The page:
You’ve heard of the slow boat to China, well now the emphasis is on speed
China is opening up as an excellent market for Australian marine exports in major cities like Shanghai and the “second tier” cities Qingdao (described to me as a “small country town” of only eight million people!)
In fact the attraction to all things boaty is contagious in China. According to the Australian International Marine Exporters Group, the China International Boat Show attracted more than 20,000 visitors and 320 exhibitors this year in Shanghai. According to Peter Ironmonger, Australia’s Trade Commissioner in Shanghai: “Australia has a great reputation at these shows and our contingent this year was double that of last year”.
There’s a wide range of marine exporters in China as Australia exports everything from luxury yachts to dinghies. Companies like Mustang (which sells luxury powerboats) are doing well, as is Coursemaster (which designs high-tech autopilot steering systems) and Ever Peace Industry (which sells small Australian sailing dinghies).
Mustang has an office in Qingdao as well as the port city will be hosting the sailing at the 2008 Beijing Olympics and sees Australia as a natural partner.
As Austrade’s Huang Yong Tao says: “Qingdao is famous for three things: German heritage, beer and sailing. Whilst the Germans brought the beer and the architecture, it is definitely the Australians who are influencing the sailing. Australian companies do everything from yacht design to catamaran techniques as well as speedboats.”
The success of Australia’s marine industry is a good example of the growth in the export activity of Australian small and medium sized enterprises (SMEs). In fact, again this is a matter of speed.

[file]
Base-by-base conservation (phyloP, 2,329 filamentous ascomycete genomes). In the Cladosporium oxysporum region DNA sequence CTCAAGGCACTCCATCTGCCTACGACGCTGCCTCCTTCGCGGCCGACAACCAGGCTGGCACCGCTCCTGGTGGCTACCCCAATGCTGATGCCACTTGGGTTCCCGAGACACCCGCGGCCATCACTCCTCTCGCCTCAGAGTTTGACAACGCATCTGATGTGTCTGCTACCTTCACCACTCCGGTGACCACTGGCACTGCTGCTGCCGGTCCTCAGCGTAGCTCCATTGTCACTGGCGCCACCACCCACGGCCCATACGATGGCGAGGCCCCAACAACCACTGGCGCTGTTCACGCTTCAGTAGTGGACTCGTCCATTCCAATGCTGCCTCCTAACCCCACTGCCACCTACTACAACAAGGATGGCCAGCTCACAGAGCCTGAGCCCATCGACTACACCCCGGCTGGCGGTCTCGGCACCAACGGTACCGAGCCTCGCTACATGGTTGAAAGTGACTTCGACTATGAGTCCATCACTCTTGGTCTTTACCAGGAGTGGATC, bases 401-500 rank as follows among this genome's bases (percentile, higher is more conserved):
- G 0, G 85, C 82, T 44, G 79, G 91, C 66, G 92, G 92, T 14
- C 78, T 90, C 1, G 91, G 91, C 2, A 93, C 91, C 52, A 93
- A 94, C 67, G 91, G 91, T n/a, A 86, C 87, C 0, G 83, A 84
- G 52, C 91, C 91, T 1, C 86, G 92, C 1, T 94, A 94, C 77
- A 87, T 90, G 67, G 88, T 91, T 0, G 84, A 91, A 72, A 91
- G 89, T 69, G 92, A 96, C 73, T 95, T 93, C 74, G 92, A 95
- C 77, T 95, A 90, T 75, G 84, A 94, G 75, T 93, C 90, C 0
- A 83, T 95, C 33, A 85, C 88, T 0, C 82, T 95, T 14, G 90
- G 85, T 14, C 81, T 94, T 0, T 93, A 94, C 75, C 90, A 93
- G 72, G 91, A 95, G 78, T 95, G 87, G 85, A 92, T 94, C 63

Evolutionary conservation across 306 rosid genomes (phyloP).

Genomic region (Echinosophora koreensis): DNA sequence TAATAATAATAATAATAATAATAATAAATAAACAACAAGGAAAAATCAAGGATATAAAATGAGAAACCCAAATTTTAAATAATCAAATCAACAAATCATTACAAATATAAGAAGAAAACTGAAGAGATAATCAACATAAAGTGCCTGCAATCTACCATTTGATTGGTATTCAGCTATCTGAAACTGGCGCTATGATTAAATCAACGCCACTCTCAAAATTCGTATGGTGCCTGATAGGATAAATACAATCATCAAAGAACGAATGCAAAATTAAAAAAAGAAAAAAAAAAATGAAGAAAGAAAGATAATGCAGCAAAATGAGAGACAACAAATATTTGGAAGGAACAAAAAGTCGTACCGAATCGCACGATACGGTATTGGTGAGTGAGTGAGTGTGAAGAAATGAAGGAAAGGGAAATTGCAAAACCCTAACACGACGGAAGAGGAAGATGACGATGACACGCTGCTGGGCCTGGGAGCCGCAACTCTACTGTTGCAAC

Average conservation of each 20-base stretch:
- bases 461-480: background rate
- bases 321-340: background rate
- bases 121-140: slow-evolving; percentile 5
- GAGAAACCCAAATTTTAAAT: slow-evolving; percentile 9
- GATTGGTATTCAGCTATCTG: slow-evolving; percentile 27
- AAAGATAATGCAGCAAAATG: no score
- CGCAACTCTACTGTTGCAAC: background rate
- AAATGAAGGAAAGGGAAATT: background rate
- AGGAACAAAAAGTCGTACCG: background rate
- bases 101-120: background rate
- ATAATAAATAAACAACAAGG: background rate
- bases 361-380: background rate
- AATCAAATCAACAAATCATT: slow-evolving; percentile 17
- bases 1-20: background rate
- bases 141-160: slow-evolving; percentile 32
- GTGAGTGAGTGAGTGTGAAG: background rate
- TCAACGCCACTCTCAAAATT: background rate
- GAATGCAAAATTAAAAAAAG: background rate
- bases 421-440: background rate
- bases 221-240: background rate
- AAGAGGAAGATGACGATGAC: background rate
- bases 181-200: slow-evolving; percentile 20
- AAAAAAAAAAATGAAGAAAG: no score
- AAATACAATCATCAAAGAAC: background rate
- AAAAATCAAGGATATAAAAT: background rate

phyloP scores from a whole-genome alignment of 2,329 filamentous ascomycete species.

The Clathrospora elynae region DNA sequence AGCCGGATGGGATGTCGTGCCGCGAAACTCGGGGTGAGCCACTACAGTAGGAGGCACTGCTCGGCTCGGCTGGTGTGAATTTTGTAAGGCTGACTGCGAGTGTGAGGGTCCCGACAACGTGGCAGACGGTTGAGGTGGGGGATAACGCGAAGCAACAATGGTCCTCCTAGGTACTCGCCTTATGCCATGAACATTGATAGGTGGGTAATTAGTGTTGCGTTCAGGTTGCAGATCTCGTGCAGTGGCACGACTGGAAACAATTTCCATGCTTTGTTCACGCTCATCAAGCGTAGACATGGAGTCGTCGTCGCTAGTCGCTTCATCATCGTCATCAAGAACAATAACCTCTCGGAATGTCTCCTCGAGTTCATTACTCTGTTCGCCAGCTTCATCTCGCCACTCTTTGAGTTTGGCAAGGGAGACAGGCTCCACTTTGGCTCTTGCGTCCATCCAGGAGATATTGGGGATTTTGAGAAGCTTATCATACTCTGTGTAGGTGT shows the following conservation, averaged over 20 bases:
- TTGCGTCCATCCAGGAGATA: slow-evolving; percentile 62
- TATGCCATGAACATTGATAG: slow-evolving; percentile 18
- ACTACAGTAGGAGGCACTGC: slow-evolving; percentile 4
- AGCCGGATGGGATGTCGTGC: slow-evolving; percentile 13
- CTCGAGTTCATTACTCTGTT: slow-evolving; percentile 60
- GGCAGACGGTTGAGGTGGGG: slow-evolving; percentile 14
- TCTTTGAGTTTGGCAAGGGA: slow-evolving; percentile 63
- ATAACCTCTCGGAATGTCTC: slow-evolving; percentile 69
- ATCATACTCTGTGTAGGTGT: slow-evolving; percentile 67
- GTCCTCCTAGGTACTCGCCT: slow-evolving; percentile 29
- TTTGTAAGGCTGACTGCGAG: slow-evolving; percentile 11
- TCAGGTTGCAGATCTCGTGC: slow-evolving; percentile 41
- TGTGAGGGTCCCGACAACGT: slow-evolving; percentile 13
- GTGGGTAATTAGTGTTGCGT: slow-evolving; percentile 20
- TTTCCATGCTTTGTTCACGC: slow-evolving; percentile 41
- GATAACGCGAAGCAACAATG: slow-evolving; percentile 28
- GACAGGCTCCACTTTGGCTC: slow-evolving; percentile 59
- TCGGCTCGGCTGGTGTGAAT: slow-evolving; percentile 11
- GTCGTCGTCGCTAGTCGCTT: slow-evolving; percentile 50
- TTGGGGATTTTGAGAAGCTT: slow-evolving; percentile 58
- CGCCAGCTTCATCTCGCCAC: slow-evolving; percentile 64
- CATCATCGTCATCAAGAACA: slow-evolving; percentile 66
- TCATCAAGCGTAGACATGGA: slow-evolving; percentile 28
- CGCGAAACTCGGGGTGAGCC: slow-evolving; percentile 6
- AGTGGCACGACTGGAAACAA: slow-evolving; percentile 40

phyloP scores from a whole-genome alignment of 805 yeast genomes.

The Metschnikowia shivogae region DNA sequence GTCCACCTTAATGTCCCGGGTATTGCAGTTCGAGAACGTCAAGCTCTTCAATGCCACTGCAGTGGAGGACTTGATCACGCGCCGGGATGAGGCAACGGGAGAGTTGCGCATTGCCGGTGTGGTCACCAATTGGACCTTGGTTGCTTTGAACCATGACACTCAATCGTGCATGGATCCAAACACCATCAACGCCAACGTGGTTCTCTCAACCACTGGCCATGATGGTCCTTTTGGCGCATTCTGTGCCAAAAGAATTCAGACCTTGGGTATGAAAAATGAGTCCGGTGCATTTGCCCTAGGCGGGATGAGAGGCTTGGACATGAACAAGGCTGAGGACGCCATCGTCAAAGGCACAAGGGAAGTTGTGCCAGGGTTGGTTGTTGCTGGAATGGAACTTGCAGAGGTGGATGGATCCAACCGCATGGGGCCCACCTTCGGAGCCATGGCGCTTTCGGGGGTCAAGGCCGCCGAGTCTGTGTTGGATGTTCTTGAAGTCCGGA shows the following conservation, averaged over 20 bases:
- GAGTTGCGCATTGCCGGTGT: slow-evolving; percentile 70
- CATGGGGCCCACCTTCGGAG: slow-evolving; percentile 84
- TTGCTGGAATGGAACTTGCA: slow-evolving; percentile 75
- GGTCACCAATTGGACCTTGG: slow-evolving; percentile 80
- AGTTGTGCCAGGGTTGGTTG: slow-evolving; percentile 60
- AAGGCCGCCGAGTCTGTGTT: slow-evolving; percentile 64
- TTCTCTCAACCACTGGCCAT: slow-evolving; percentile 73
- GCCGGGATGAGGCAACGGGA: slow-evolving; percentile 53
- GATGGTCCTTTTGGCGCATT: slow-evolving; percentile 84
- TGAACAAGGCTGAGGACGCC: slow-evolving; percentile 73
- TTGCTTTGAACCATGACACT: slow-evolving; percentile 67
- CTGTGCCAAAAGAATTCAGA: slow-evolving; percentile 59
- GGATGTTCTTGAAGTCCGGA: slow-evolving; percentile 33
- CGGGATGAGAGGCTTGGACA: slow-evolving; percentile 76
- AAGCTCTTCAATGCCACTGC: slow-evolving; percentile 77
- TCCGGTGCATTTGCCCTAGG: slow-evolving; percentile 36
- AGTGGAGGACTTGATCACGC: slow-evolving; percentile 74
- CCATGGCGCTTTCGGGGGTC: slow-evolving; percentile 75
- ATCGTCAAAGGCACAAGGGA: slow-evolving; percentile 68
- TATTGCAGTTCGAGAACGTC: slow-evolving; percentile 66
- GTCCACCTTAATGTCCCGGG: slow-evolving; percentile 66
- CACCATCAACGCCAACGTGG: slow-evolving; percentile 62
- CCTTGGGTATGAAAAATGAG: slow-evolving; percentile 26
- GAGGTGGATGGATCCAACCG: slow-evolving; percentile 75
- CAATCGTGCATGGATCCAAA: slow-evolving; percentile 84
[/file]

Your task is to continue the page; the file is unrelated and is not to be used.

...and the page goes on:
Around two years ago, only around 10% of Australia’s exporting SMEs sold to China. Now, according to new research by Austrade and Sensis, that figure is now 20%. In fact, more Australian SMEs now export to China than the whole of continental Europe.
It just shows that China’s rapid economic growth means that you don’t have to be a big fish like Rio Tinto or BHP Billiton to succeed in the Chinese market. In fact, Austrade research shows that there are now over 3200 companies exporting to China in merchandise trade alone and its growing rapidly.
Australia’s marine exporters have stuck their toe in the water, and there’s plenty of room for other small business Australian exporters to do the same.
Doing business in China
- Australian goods exports to China: $18,093 million (key sectors: iron ore, wool cooper, alumina, wheat and sugar), 2005-06.
- Australian services exports to China: $3,212 million (key sectors: education, tourism)
- Australian-China two-way trade: $41,295 million, 2005-06
- Key growth sectors: resources, agribusiness, education, professional services, consumer/lifestyle products
- Number of Australian businesses exporting goods to China: 3245
Source: DFAT, ABS, Austrade.
Tips for new exporters:
• Halve expectations, double time and budget.
• Research the market – internet and consultants.
• Seek advice and keep on seeking it.
• Take qualified advice on taxation, IP, business structuring, contracts.
• Selection of quality partners is absolutely critical.
• Start where you have a connection.
• Consider second and third tier locations.
• Go for organic growth rather than big bang.
There is no single sustainable magic bullet.
*Tim Harcourt is chief economist of the Australian Trade Commission and author of Beyond Our Shores: www.austrade.gov.au/economistscorner